The cat who plays Stick on Herb Alexander's Laundry CDs is sonically adventurous. Especially the stuff on the first, self-titled disc.

    I second some of the aforementioned others, like Mick Karn.
     
  11. Michael Manring, Percy Jones..
     
  12. Our own Steve Lawson.:D :cool:
     
  13. Eric Cioe

    Eric Cioe

    Jun 4, 2001
    Missoula, MT
    Trey Gunn
     
  14. JimK

    JimK

    Dec 12, 1999
    I know you're just being helpful...I think JMX, knowingly or unknowingly, has hit upon a problem with defining "AG".
    Example: In his time, Louis Armstrong woulda been considered to be the Avant Garde. Is there anyone today that sees Armstrong as anything but 'mainstream Jazz'?
    Ditto for Bird, Diz, Monk, Mingus, Kenny Clarke, Miles, Coltrane, Ayler, Cecil, Tony Williams, etc.
    Guys like Hendrix, Jamerson, & Jaco would also fit the above definition...no? One could, arguable, cite The Beatles as AG(in their time).
    ;)

    Copycat-
    ...congrats. You're about the 2nd guy here who has mentioned Amin Ali(Rashied's son).
    Honestly, though, Amin's root/octave work & J-bass tone doesn't really float my boat. I probably prefer Tacuma(or a Melvin Gibbs or even a Muzz Skillings)in Ulmer's Music Revelation Ensemble.
     
  15. Copycat

    Copycat Supporting Member

    Nov 14, 2000
    Pittsburgh, PA, USA
    While Mr. Ali Jr's tone wasn't exactly a thing of beauty, its raw, frayed nerve ending quality complemented those schizo Blood guitar thumbings perfectly. Jazz may be the teacher and funk the preacher, but "Black Rock" on Columbia, man, its the whole meetin'. Crank that one up and I defy you to find any punk exorcism or metal shred-fest on vinyl or polycarbonate that can hold a swaying candle to that sonic mass of molten lava.
     
  16. JimK

    JimK

    Dec 12, 1999
    Black Rock is happenin'!
    The "whole meeting", indeed!
    ;)

    On a tangent-
    ...have you heard the Screaming Headless Torsos do "Jazz Is The Teacher, Funk Is The Preacher"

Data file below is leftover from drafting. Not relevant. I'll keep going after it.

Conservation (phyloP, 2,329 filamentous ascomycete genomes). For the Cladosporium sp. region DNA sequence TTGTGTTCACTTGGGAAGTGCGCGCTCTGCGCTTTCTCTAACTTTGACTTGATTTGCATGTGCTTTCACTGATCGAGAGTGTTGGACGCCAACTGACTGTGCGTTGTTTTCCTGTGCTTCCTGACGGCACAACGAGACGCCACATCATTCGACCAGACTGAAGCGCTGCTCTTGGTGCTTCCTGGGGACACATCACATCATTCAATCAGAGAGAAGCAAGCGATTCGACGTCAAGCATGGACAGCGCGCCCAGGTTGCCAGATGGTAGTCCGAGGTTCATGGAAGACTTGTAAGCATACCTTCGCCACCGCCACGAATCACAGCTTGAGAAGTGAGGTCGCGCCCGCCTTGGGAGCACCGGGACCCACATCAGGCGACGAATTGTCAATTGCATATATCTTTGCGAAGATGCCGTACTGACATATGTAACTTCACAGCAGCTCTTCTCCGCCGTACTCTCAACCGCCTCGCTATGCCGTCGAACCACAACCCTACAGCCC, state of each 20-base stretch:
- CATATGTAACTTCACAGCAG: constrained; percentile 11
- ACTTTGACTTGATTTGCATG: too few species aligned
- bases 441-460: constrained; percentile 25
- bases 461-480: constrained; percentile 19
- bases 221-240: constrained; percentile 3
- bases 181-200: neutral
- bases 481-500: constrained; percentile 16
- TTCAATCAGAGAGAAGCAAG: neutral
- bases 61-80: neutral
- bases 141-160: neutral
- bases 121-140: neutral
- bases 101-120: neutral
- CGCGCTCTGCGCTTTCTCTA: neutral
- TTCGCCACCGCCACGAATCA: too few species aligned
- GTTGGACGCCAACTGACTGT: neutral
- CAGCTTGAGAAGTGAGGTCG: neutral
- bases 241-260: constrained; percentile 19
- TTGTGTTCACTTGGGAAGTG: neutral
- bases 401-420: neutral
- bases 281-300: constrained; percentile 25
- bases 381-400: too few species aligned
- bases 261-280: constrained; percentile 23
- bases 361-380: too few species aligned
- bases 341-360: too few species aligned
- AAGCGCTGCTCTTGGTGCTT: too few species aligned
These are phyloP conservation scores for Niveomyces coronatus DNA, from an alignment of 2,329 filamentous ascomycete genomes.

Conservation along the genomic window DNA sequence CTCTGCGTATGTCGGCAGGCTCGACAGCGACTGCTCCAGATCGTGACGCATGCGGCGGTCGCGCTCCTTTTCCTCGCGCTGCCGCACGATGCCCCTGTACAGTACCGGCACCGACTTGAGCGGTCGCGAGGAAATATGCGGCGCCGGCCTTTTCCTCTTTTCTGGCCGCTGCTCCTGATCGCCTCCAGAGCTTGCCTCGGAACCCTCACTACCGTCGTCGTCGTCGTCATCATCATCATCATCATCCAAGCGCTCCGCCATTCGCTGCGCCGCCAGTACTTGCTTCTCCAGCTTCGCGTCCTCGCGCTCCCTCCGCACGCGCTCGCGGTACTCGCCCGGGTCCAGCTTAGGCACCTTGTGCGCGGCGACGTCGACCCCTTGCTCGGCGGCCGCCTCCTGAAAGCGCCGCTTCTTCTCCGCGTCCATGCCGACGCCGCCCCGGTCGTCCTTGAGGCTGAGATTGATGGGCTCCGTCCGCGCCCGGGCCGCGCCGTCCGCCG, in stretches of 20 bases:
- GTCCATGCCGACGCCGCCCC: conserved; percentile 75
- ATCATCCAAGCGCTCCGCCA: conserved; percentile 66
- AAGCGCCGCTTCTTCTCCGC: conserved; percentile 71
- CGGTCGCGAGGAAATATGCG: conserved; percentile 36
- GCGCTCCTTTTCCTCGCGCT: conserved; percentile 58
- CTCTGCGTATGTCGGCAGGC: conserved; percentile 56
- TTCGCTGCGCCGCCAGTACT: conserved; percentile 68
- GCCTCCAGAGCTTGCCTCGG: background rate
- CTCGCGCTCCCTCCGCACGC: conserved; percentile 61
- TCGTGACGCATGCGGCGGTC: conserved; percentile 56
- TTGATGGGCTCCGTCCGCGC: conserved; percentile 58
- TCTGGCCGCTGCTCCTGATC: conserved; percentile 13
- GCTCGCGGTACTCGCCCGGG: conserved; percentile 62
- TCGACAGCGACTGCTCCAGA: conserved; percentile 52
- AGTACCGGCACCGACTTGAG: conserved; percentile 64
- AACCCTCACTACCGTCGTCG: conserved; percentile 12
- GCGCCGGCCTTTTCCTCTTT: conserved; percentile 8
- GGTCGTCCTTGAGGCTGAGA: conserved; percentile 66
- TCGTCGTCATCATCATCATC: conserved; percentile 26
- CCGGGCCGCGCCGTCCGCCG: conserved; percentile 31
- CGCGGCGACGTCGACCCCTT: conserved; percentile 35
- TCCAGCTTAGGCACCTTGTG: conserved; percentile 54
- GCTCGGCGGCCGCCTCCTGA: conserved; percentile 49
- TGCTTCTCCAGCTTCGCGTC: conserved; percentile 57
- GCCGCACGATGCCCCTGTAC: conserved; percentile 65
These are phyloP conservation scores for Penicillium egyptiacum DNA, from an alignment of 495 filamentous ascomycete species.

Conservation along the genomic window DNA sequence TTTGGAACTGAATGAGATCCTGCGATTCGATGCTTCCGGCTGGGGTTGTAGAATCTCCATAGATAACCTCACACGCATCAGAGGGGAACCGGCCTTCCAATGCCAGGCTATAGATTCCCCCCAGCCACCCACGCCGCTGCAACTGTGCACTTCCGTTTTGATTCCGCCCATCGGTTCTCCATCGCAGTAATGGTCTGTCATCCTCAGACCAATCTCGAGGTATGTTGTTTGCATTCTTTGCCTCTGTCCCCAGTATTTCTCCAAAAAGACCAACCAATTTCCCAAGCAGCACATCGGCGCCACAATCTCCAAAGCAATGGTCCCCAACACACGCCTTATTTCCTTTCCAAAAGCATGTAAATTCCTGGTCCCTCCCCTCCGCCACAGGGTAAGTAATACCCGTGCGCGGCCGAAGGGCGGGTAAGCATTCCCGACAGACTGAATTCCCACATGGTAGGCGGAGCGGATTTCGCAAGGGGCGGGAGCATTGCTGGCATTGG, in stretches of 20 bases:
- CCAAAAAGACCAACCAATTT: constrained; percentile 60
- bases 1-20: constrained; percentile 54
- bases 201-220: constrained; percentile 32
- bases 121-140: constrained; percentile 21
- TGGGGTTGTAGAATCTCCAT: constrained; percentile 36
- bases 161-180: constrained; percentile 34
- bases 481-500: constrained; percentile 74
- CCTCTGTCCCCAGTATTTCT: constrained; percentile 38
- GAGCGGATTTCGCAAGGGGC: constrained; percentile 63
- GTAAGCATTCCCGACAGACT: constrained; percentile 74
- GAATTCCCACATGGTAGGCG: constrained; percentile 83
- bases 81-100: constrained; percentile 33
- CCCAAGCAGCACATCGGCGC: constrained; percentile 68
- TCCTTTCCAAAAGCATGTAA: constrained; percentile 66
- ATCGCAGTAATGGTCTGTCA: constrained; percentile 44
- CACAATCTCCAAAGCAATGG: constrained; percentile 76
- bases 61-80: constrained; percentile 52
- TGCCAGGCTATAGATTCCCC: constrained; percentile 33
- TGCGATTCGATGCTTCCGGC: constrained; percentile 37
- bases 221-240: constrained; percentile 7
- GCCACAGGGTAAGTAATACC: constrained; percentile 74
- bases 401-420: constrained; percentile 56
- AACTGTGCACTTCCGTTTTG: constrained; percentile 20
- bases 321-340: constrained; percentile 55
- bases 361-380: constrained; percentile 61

(Torsos Live album).
     
  17. Matt Till

    Matt Till

    Jun 1, 2002
    Edinboro, PA
    MATT TILL!



    err.. nah. I wish the Microwaves (a Pittsburgh band... I think) were popular enough to reference. There was a local Noise rock show going on and ever since then I've been interested in making Experimental music. The Microwaves bassist was amazing. I wrote some weird songs and put a few on MP3.com... in fact, I just uploaded another one that will be available in a few days. I'm gonna put up a thread about it because I'm wondering how it sounds production wise... my soundcard sucks so I don't know. It sounds good to me.
     
  18. Copycat

    Copycat Supporting Member

    Nov 14, 2000
    Pittsburgh, PA, USA
    To JimK: I've not heard the Torsos version. Must find it.

    To Matt: If the Microwaves are a Pittsburgh band, I've been under a rock, as I'm in Pittsburgh. And to think I've been decrying this town as conservative creatively. Bad me. Also must find this.
     
  19. jerry

    jerry Doesn't know BDO Gold Supporting Member

    Dec 13, 1999
    Hawaii
    Stomu Takeishi who plays with Cuong Vu does so very hip unconventional playing.
     
  20. Matt Till

    Matt Till

    Jun 1, 2002
    Edinboro, PA
    CopyCat: http://www.microwaves.cx/


    Check them out if you can... the audio clips they have don't compare to their live show. Now Steve Moore (bassist) is back... I guess he was out for a while. He sounds like he's using similar effects to Claypool sometimes. I'd say he sounds very Claypool inspired, but I've never seen/heard him slap... very unclaypool. ;)


    I dunno it says they have some gigs in July

    thursday, july 10th
    @modern formations
    w/chinese stars (ex -arab on radar, six finger satellite), conelrad, boombox

    saturday, july 5th
    NYC -location yet to be disclosed
    w/khanate



    I strongly advise Pittsburghies to check them out.